“I do not look at white people and think, “you look ‘stupid’ or ‘take them braids out.’ However, I think, they do get a better reception than I would, if I wore my hair naturally,” she said. 

Hodgson, of Caribbean descent, enlightened aAh! Magazine in regards to her time at secondary school, 

“I was told that my hair wasn’t ‘suitable’ for school, if I wore it naturally,” natural hair for Hodgson is naturally curly, a ‘fro. She tells me that she would usually braid it so it was manageable and also kept healthy. 

“I wasn’t trying to go against any school rules or bring attention to myself in any way- I was trying to wear my hair comfortably. Other girls at school would wear their hair naturally, or even braid it, and there wouldn’t be a problem.”

Unfortunately, this is when Hodgson decided it was best for her to compromise her natural hair: “By Year 9, I started to experiment with straightening my hair, to sadly ‘fit in’. It was so unhealthy and really damaged the texture of my hair. Shortly after, I began using hair extensions.”

Sadly, this is not uncommon for students. Cultural assimilation is the act of ‘toning down’ one’s self, in order to fit in. This is different from cultural appropriation. Black pupils are often discriminated against in schools, for the texture of their hair and choosing to style it in a healthy way for themselves. Emma Dabiri, author of Don’t Touch My Hair, recently created a petition for the ban against hair discrimination.

It goes to say, are we mistaking appropriation for a lack of respect? Dreadlocks are mainly affiliated with African culture but can also be traced back to India, Greece and also many other cultures, no matter the race. In addition, if wearing your hair a certain way or wearing a garment you particularly like is cultural appropriation, what else can fall under the appropriation category? 

Tea, one of England’s most popular drinks, actually originated in Southwest China. It was popularised in England during the 1660s. Coffee? That originated in Ethiopia. It’s hard to distinguish cultures because we have cross-cultured so many aspects of our own. Is the term ‘cultural appropriation’ now used so much that pinpointing an exact example of it happening becomes a blur? There are limits with cultural appropriation because it is linked to oppression and power – not just exchanges, like tea and coffee. 

Kenneth Wilkinson, Manchester Metropolitan University fashion professor, has undertaken extensive research into cultural appropriation in the fashion industry.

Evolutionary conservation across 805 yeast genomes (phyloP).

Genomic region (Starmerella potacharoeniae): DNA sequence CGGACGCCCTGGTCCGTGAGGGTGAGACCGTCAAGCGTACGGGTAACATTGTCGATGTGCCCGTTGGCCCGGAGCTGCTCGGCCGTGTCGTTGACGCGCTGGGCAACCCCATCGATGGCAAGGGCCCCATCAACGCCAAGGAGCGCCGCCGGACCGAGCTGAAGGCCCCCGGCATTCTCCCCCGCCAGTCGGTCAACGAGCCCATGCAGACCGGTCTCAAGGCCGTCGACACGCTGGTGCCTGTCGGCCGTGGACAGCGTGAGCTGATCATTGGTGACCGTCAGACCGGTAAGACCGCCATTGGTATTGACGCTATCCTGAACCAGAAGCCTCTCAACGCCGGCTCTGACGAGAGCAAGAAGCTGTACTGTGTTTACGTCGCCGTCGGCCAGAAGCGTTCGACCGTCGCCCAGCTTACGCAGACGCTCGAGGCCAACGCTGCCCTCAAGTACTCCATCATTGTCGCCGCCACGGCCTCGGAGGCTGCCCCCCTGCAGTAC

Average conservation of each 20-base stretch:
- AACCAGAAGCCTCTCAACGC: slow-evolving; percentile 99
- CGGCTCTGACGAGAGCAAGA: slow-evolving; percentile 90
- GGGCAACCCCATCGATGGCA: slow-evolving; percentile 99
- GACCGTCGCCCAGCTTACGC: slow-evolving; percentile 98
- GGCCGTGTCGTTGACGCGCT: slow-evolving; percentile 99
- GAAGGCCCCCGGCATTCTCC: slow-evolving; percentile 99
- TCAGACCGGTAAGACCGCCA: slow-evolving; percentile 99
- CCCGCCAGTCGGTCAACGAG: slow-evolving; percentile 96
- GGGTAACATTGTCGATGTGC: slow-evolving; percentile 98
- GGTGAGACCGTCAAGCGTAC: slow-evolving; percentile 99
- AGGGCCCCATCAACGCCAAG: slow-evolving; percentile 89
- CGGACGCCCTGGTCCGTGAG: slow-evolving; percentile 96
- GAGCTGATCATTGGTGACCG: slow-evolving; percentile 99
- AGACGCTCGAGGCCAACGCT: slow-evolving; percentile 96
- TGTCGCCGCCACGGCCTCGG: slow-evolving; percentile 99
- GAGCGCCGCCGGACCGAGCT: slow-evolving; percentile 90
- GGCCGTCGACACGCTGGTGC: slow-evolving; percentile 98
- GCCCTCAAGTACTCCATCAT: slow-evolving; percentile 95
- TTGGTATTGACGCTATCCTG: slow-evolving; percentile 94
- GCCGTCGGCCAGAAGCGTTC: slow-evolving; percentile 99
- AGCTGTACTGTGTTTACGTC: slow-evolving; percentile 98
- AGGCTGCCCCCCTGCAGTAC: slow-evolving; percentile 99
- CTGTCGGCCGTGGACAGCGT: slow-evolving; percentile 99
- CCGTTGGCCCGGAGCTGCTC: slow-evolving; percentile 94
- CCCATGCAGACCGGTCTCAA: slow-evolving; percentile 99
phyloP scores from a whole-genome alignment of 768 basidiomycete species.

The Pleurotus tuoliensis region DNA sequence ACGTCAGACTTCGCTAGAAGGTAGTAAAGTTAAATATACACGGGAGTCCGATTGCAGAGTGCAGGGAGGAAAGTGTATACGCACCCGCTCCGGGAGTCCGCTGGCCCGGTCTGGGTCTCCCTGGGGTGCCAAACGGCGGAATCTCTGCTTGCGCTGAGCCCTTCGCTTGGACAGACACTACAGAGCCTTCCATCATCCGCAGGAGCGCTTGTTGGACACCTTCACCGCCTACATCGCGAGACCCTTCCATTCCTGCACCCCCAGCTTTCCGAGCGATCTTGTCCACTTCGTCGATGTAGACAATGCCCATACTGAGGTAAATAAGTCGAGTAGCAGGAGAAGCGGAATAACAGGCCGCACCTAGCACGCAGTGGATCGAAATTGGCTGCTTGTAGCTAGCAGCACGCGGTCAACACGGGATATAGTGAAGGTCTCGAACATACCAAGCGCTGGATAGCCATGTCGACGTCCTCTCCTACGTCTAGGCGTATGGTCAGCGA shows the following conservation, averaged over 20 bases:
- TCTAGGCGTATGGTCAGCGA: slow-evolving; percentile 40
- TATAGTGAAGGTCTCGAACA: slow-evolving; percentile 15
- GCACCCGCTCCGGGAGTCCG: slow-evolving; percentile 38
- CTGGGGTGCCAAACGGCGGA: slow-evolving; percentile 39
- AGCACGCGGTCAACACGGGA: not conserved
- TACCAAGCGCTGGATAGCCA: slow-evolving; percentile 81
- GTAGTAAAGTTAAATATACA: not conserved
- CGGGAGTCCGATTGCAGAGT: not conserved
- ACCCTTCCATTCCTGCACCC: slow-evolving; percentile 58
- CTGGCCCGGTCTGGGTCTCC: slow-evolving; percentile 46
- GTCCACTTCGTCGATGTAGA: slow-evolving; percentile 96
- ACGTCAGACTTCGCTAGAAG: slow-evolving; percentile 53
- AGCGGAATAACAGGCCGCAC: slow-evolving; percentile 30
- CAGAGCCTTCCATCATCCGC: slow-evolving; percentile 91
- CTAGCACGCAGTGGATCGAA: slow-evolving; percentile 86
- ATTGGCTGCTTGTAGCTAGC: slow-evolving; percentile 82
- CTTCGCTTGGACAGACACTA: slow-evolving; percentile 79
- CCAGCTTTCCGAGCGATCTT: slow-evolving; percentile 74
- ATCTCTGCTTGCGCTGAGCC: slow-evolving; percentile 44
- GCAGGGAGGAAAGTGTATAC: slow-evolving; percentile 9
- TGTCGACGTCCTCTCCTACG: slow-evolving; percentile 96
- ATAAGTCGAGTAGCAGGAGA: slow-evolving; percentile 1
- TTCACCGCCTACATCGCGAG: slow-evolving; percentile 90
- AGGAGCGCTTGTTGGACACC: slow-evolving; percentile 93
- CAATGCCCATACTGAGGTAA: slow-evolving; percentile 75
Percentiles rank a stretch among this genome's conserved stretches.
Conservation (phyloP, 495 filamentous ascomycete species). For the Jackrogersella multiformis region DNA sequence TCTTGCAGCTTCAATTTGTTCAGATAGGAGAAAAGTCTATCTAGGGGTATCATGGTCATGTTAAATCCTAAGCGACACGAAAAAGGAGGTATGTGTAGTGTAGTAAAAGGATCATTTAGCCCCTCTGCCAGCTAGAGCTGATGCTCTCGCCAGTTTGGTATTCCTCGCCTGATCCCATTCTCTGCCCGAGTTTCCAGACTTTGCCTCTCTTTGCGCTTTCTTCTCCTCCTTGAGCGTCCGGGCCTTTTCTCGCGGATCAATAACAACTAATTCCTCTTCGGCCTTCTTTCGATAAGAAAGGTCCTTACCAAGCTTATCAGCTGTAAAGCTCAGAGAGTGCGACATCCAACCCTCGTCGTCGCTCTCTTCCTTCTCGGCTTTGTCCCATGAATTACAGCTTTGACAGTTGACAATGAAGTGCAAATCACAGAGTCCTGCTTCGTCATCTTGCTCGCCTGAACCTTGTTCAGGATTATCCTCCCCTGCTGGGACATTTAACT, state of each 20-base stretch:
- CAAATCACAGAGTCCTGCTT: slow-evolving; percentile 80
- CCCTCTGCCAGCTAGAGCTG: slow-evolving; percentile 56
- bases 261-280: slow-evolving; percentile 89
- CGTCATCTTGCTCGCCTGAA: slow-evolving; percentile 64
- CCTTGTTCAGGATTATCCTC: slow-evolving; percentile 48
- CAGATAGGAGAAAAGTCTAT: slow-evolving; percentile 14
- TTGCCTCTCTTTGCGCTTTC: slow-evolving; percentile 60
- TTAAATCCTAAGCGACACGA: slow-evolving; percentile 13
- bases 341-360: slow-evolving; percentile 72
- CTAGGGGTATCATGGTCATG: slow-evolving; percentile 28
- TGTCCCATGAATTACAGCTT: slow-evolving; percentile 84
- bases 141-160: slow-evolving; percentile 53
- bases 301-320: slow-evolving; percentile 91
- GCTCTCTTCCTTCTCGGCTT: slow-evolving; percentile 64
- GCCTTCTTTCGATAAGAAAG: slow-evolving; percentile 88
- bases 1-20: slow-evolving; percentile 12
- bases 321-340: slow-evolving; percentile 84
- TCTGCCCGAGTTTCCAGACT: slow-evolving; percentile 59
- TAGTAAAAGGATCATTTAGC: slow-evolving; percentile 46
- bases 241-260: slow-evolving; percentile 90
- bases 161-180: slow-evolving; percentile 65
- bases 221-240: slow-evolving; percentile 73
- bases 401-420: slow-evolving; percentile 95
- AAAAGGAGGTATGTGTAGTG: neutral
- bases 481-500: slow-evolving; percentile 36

“I would define cultural appropriation in the context of fashion as the uncredited use of cultural styles, motifs, elements, or designs by commercial parties who are culturally distant from the sources,” states Wilkinson. 

“After I had looked at nearly 50,000 images, it became apparent that the same selection criteria could capture examples that could be defined as either or both appropriation or appreciation. Any definition of appropriation/appreciation depends very much on the perceptions, ideologies, intentions, sensitivities, and ethnicities of the observing parties.”

He continued, “In other words, identifying what is objectively appropriate – or appreciating – is difficult, because it is usually a highly subjective, ethnically sensitive matter.” 

Wilkinson acknowledges that cultural appropriation is a matter of perception. He explains:

“Those who are ideologically primed to seek and feel grievance at the site of what they consider to be their cultural property being used by members of other cultures will see cultural appropriation as very real and persistent. Those who approach the subject neutrally are forced to conclude, however, that identification of cultural appropriation is highly problematic: what is appropriation to one is appreciation to another.”

So what’s the responsibility of the creator when it comes to fashion appreciation or cultural appropriation?

“My answer can only be subjective. It is my belief that creators should be free to utilise any material, regardless of its source, but if companies stand to make profits as a result of incorporating culturally meaningful style elements, then the least they can do is provide their consumers with accurate information regarding the origin of those elements and by so doing, give credit where it is due (while acknowledging their own unoriginality, which is rightfully humbling but honourable). That is, companies should be transparent concerning their use of traditional design elements in their products.” 

Collectively, we can explore cultures without exploiting them for our own use. Through examining our own culture and others respectively, we can reflect on what is important to us. This can help us morally respect other cultures – and learn where to draw the line. Think: what would offend you if someone from another culture used it to their advantage? We can learn to appreciate other cultures by listening. By researching and listening to the stories of other cultures, the good and the limitations, a broader understanding of context can be achieved.

The the lack of diversity within fashion houses is much deeper than the models. Models are the faces of the brands, so it’s great that more people are talking about diversity after seeing the campaign, the runway or magazine covers. However, there is a lack of diversity in fashion across all levels of workforce: from entry level to product concentration. If diversity was introduced front and back stage, smarter choices would be made in regards to other cultures.

About the author / 

Leah Crompton